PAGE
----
From racist ‘banter’ to colour bars, white publicans and drinkers have said, “No, you do not belong here.” (We touched on this ourselves in a 2016 blog post.)

Thirdly, Jesudason introduces us to a whole cast of British-Indian people who love pubs, and enjoy drinking. Not as a stunt. Not as a protest. As part of everyday life, as natural as breathing.

The Desi pub, he argues, is neither new nor contrived. The earliest example he has been able to pin down dates back to 1962 and was opened by Soham Singh, a working class crane driver.

There is also one final, more hopeful challenge: why can’t everyone feel at home in these pubs, and even feel pride in them?

“When I first visited Smethwick in the West Midlands, I was taken aback, not only by how this was an Asian-majority town dealing with a post-industrial world, but how the white population loved their – and ‘their’ is crucial here – desi pubs… They lived lives far removed from gentrified areas, with many friends who were Asian, and even knew a smattering of Punjabi. Instead of running away or complaining about ‘immigration’ these ordinary people embraced change and discovered their lives could be enriched by it.”

We saw something similar first hand when we visited the Island Inn in West Bromwich, where both white and Asian people go to (a) watch football together and (b) eat great, good value food.

If there’s a problem with this book, it’s a sense of an author struggling with his own feelings about the topic. Has he quite worked it out in his own head yet?

He is scrupulous about balance, almost as if engaged in an argument with himself.

And, at times, with critics whose comments he is anticipating, such as those who might query why CAMRA Publishing is promoting pubs that serve mostly lager.

That provides credibility in terms of journalism and history, but conflicts with the celebratory tone the book otherwise strives for.

It works for us – this is a book we can trust, exhibiting depth of thought – but don’t read it expecting tweeness or surface-level cheery-beery jollity.

As a guidebook, it’s exciting, adding a new layer to cities we thought we already knew.

It makes you itch to visit Southall, Smethwick or, closer to home, Fishponds, and go somewhere new. Perhaps somewhere you’ve previously ignored because the signals it sent weren’t ones you were primed to read.

Each guide entry tells a story about the origin of the pub – how did it become ‘Desi’, why, and when? (Jesudason is a journalist and is strong on the 5Ws.)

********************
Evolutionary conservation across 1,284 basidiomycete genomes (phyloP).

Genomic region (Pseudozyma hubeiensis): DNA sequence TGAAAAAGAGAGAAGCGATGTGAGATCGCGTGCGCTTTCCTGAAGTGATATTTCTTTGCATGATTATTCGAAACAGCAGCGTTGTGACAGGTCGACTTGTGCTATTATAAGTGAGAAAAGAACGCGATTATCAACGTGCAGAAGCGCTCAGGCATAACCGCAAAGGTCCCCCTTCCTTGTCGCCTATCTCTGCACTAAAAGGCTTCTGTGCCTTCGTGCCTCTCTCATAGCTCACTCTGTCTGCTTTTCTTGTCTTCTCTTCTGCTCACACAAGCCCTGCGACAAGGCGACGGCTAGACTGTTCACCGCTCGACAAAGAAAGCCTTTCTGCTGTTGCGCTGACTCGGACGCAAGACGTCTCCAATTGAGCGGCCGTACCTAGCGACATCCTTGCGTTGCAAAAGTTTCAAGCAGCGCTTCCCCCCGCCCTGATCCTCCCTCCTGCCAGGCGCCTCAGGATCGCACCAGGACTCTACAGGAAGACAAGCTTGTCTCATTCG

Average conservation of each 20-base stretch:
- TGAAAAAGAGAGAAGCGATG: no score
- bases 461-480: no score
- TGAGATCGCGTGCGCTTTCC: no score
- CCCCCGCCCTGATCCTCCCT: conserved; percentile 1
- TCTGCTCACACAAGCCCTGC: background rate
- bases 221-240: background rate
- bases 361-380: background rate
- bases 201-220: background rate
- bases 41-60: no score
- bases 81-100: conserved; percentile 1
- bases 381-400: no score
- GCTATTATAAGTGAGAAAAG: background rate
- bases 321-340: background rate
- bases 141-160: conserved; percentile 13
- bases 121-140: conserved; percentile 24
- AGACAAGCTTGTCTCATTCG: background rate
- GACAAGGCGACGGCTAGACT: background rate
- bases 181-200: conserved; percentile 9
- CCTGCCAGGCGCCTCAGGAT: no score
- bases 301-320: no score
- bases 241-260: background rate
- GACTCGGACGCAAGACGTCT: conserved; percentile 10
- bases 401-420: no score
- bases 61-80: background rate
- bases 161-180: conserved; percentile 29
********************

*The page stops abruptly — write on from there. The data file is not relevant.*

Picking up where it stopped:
We get stories from the publicans, from the punters, and from Jesudason himself.

And, of course, we get detailed notes on the food. From momos (dumplings) to scarily spicy fries, there’s an endless parade of enticing dishes that you probably haven’t seen on the menu at your more traditional local curry house. (Just don’t get him started on the subject of ‘authenticity’ in British-Indian food.)

Overall, this is one of the most exciting books about beer and pubs to have been released in recent years.

We hope for, and expect, a new edition every couple of years, as more Desi pubs are found, or founded.

We bought our copy direct from CAMRA for £12.99 with a member discount.

Blogging and writing

Our favourite beer writing of 2022: It Lives!

Every Saturday morning we put together a round-up of the best writing about beer and pubs from the previous week. And once a year, we sift through that to find the best posts and articles of the year.

In 2022, Pellicle and Good Beer Hunting (two households, both alike in dignity) continued to dominate.

They provide platforms for heavier bits of beer writing – stuff that might take some time, effort and money to put together – and present it beautifully.

Close behind is Ferment, the widely respected magazine that comes with the monthly box from a widely disliked beer subscription service. In particular, it provides a platform for Matt Curtis, who edits Pellicle, but doesn’t tend to feature his own writing there.

Where does that leave blogs? As in, proper blogs, written by enthusiasts, or semi-professionals, and published on platforms they own.

They’re still about, and they’ve been joined by a new beast: newsletters on Substack, or similar, which perform essentially the same function, but right up in your inbox. Will Hawkes’s excellent London Beer City is one notable example.

We try to feature as much of that stuff as we can, and would love to see more. Let us know if you’ve got a beer blog we don’t know about.

Putting this piece together, we totted up which writers had featured most often in our round-ups.

Forty-three got mentioned in more than one round-up, and these people all ended up in more than five:

Eoghan Walsh15